Presentation on theme: "Pourquoi-Pas? and Geomagnetism Leó Kristjánsson Institute of Earth Sciences University of Iceland (Presentation at a University of Iceland seminar, September."— Presentation transcript:
Pourquoi-Pas? and Geomagnetism Leó Kristjánsson Institute of Earth Sciences University of Iceland (Presentation at a University of Iceland seminar, September 2006)
Sections Geomagnetism and paleomagnetism Raymond Chevallier Paul-Louis Mercanton Subsequent developments Conclusion Appendix: a note on scientific exchange Summary: I describe one aspect of the Pourquoi-Pas? expeditions to the North Atlantic. Research on permanent magnetization in lava flows which were sampled in 1925, 1929 and 1931, provided valuable information on the past history of the Earth´s main magnetic field.
Geomagnetism and paleomagnetism The presence of a geomagnetic field has for centuries been an indispensable aid for sailors and travellers, and also a intriguing phenomenon for scientists to study. In the 19th century, French expeditions made accurate maps of the field (especially its declination) in many parts of the world, both on shore and at sea. In Iceland and the surrounding ocean, much geomagnetic data was collected by scientific cruises (such as La Recherche, 1836) and by military vessels accompanying the French fishing fleet. The example on next slide shows an 1883 survey by J. Wallut.
Geomagnetism and paleomagnetism- continued One segment of the study of geomagnetism concerned the magnetic properties of rock formations, which could cause localized disturbances (anomalies) in the field. Some important discoveries regarding this topic were made in France, e.g. in 1900-10 by Bernard Brunhes at Clermont-Ferrand, in the volcanic region of Auvergne. Brunhes and others realized that a part of the geomagnetic disturbances was due to a permanent magnetization in the rocks.
Geomagnetism and paleomagnetism-continued Brunhes demonstrated that in some rocks, especially igneous ones, the direction of the permanent magnetization was that of the geomagnetic field at the time of emplacement of the rocks. He also concluded that when a certain Miocene lava flow in France was erupted, the field had a direction opposite to that of to-day.
R. Chevallier The work of Brunhes and others established the branch of science now known as paleomagnetism, but it developed rather slowly in the next few decades after 1910. One major study completed in 1925, was that on magnetic directions in several lavas from Etna, approx. AD 1200-1700, by Raymond Chevallier in Paris. Just as Chevallier’s results were being published, he joined the 1925 cruise of Pourquoi-Pas? in order to obtain samples from recent lava flows in Iceland and Jan Mayen for comparison. Annales de Physique 1925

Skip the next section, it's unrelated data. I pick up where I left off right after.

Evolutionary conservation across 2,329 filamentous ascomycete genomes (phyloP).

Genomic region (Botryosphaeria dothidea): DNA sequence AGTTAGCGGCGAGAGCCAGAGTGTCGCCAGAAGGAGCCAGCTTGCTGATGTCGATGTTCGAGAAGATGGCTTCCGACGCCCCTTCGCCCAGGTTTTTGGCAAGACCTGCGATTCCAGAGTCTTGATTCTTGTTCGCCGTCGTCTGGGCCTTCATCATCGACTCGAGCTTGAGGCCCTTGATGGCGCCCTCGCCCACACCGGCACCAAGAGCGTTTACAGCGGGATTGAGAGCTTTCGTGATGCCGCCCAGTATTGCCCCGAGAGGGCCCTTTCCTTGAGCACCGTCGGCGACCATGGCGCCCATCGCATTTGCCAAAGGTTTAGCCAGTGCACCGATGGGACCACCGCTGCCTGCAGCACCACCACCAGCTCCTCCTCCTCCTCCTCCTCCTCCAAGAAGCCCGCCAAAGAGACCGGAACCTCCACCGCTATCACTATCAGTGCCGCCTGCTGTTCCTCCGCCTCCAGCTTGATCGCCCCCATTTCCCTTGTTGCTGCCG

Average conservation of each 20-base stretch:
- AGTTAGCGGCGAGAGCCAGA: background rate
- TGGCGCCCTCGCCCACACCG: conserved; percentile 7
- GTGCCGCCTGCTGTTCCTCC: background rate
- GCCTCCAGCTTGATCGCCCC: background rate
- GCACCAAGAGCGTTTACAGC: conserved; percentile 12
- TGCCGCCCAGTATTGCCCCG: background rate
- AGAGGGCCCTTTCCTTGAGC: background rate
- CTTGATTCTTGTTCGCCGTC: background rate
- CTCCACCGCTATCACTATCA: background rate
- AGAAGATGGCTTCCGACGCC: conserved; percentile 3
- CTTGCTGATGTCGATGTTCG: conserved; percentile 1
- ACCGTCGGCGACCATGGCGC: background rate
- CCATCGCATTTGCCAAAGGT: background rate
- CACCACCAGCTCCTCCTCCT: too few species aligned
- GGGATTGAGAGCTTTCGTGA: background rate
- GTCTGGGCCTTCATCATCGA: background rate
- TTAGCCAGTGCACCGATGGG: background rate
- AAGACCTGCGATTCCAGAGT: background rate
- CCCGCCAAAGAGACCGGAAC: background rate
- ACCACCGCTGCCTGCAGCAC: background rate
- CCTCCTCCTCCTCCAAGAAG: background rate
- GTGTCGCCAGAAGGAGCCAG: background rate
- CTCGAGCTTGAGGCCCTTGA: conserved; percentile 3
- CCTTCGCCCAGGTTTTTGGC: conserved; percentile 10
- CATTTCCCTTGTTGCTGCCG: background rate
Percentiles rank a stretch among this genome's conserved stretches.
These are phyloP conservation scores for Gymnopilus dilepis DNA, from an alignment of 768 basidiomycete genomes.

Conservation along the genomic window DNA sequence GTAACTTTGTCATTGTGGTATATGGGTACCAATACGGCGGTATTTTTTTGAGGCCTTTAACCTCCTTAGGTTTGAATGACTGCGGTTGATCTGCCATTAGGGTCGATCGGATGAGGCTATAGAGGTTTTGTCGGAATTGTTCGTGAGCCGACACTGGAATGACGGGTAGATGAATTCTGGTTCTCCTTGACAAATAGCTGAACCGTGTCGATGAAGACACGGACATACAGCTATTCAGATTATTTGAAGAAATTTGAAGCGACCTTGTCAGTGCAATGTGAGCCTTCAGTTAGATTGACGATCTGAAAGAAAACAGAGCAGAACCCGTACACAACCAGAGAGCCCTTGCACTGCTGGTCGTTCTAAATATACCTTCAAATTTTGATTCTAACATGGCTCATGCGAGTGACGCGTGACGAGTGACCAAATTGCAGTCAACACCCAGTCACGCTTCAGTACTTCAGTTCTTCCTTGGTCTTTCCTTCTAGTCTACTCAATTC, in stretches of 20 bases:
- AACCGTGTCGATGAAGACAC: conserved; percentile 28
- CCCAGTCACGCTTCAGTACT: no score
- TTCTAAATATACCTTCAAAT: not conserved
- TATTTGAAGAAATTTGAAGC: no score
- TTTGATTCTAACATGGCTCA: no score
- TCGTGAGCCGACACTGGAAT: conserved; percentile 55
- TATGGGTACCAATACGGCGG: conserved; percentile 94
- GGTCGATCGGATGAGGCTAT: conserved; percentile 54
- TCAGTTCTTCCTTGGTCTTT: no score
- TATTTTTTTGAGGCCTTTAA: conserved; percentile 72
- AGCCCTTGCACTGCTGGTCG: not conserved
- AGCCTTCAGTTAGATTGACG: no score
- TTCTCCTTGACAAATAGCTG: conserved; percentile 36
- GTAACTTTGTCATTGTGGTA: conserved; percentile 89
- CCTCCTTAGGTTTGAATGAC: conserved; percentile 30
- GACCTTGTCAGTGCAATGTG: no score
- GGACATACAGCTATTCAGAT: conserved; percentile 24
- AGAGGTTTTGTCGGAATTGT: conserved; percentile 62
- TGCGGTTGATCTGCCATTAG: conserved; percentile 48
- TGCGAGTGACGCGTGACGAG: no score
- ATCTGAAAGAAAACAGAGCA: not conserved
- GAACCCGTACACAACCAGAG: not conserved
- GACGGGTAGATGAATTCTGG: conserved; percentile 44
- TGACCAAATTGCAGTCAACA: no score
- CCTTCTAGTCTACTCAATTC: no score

R. Chevallier - cont. Chart of the 1925 cruise to the Faeroes, Jan Mayen, Scoresby Sound, Reykjavík and Rockall. The only lava near Reykjavik whose age was thought to be historical and known, was the Thurá lava of AD 1000 (later shown to be in fact ca. 1900 years old).
R. Chevallier - continued Thurá lava, the first lava sampled in Iceland for paleomagnetic measurements. The lava flowed down from the Hellisheiði plateau and spread out. Conditions are not ideal, but Chevallier collected four oriented samples from an undisturbed outcrop at the top where the lava is beginning to flow down the slope. Map: K. Saemundsson 1995 x
R. Chevallier - continued Chevallier described his results from the Iceland and Jan Mayen samples. Their magnetic directions were internally consistent and fairly similar to the field direction of to-day. Chevallier also published a paper in Comptes Rendus on his samples from three locations in the Faeroes, mostly with similar directions. Comptes Rendus, 1930
R. Chevallier – cont. Chevallier wrote a 108- page book describing the 1925 cruise. It includes photos from various parts of Iceland. This book was published in 1927 (reprinted 1953). Chevallier did not continue measuring directions in rocks, but studied the magnetic properties of various iron minerals and compounds.
Paul-Louis Mercanton Mercanton was one of the foremost glaciologists of the 20th century. He was active in research and science administration from 1896 to 1959, mostly in Lausanne. Mercanton wanted to follow up the work of B. Brunhes by sampling rocks of different ages for magnetic studies. In 1910 he sampled Mesozoic diabases in Spitzbergen, in 1914 early Tertiary basalts in West Greenland, and in 1921 basalts in Jan Mayen. Mercanton also arranged for expeditions e.g. to Australia to collect rock samples. Some of the samples were magnetized in directions more or less opposite to the present geomagnetic field.